Wisconsin middle and high schools are hostile places for many gay, lesbian, bisexual and transgender students, says School Climate in Wisconsin, a new report from the national Gay, Lesbian & Straight Education Network.
The findings are based on information from Wisconsin students who participated in GLSEN’s 2011 National School Climate Survey and show that LGBT students in the state face high levels of harassment based on their sexual orientation or gender expression and regularly hear anti-gay slurs from students and staff.
The research also shows that while most students could identify at least one supportive educator, very few had access to any LGBT-inclusive resources or curriculum at school.
More than a decade of findings from the GLSEN’s National School Climate Survey have shown consistently that school-based supports – such as anti-bullying/harassment policies, supportive staff, LGBT-inclusive curricular resources, and Gay-Straight Alliance student clubs – can positively affect LGBT students’ school experiences.
“While we have seen some progress nationally in the 14 years since we started our National School Climate Survey, much work remains to ensure that all Wisconsin schools are safe and affirming environments for LGBT students,” said Dr. Eliza Byard, GLSEN’s executive director. "We look forward to working with our Wisconsin partners to ensure that every LGBT student has equal access to a quality education."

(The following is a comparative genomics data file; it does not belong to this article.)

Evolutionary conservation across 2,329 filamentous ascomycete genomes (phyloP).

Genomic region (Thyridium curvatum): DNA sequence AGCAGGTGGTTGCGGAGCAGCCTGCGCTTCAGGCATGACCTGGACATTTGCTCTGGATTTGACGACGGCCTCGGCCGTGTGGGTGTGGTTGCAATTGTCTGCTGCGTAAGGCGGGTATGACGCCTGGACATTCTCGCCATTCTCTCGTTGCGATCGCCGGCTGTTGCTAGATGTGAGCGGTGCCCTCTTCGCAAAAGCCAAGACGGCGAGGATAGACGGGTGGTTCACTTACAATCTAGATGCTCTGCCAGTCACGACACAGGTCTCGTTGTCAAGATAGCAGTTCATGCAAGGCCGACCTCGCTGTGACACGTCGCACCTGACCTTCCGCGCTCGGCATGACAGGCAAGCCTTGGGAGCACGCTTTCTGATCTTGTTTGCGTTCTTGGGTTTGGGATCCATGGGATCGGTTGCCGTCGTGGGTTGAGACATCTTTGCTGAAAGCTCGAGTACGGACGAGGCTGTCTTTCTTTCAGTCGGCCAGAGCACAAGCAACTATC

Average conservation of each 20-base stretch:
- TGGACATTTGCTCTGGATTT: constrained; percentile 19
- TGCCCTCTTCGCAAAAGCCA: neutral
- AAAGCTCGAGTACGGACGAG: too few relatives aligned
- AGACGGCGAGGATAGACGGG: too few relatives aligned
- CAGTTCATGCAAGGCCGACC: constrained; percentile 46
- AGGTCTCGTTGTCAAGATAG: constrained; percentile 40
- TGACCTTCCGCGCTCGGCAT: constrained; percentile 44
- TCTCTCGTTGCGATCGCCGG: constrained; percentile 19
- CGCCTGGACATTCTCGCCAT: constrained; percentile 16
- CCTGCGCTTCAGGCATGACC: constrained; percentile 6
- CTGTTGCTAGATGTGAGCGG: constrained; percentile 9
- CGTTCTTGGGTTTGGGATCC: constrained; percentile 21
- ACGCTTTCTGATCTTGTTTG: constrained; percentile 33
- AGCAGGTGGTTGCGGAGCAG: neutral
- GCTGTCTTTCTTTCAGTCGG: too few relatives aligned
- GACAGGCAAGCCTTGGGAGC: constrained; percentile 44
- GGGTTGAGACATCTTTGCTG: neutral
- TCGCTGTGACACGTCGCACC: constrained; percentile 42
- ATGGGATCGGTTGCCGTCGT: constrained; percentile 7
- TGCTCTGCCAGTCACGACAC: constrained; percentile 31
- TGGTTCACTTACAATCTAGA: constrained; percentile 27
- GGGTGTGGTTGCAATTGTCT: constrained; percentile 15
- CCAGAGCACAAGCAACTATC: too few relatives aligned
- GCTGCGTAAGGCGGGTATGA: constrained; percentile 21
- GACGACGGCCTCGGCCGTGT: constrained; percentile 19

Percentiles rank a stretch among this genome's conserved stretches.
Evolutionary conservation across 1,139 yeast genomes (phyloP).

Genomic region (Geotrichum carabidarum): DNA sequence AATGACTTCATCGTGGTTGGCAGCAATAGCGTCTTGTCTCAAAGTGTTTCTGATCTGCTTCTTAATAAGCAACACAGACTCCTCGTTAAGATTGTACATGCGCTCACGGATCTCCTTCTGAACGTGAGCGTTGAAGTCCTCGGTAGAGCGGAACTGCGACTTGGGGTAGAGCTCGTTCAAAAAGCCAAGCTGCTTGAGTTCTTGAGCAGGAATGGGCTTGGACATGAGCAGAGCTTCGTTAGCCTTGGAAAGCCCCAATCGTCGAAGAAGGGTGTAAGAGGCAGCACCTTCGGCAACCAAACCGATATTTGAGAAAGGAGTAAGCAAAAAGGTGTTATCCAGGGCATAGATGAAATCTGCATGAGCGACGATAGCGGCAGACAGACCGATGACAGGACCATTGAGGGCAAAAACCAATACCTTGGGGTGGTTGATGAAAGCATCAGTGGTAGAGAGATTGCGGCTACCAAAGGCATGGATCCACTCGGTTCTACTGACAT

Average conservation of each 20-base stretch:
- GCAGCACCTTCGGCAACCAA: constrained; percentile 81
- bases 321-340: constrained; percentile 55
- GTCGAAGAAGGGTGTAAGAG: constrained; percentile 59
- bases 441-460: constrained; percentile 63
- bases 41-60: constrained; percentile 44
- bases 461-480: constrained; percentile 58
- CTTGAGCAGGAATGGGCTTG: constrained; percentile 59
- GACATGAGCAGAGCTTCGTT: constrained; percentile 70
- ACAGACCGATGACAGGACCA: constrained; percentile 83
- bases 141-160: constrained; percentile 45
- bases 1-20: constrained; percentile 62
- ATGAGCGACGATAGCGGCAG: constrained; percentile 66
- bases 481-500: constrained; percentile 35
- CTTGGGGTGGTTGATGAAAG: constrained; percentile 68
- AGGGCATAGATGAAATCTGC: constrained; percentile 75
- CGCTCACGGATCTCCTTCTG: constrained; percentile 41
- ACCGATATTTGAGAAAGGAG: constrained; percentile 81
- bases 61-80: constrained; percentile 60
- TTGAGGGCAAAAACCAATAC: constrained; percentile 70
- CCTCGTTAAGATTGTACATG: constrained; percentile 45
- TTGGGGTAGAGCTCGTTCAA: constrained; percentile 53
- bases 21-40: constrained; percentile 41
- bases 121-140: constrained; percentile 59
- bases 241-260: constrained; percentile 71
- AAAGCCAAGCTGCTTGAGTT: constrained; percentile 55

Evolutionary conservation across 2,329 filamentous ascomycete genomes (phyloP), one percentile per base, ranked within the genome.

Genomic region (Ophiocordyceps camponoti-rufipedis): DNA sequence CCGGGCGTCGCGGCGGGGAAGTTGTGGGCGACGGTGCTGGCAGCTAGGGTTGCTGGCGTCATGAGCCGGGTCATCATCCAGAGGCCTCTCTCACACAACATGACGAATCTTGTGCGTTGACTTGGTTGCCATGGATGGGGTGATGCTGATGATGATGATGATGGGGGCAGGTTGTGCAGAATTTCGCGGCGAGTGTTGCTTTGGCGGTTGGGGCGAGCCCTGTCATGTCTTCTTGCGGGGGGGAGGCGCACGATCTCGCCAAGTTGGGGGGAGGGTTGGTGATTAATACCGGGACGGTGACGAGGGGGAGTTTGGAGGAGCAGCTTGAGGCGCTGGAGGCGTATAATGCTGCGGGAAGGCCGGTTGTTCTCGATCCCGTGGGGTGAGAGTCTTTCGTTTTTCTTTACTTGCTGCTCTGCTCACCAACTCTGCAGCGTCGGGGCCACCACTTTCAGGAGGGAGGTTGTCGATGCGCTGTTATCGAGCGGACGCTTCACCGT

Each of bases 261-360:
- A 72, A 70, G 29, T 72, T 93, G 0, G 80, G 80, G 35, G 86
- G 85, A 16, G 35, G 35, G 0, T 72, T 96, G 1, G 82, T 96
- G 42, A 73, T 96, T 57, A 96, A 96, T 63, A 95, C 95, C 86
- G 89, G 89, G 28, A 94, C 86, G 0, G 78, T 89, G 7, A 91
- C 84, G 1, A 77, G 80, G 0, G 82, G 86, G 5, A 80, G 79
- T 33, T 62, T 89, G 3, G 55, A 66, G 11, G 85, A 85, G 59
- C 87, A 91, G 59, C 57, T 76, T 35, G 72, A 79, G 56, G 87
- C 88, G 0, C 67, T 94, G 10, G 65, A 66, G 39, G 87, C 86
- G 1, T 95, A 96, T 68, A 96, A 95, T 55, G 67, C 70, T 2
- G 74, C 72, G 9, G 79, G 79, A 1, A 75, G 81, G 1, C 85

School Climate in Wisconsin shows that:
• Nine in 10 LGBT students – 93 percent – regularly heard homophobic remarks (e.g., “fag” or “dyke”).
• 38 percent of LGBT students were physically harassed (e.g., pushed or shoved) because of their sexual orientation.
• 16 percent of LGBT students were physically assaulted (e.g., punched, kicked or injured with a weapon) because of their sexual orientation.
• Only 25% were taught positive representations of LGBT people, history, and events.
• Only 1 in 10 attended a school with a comprehensive anti-bullying/harassment policy.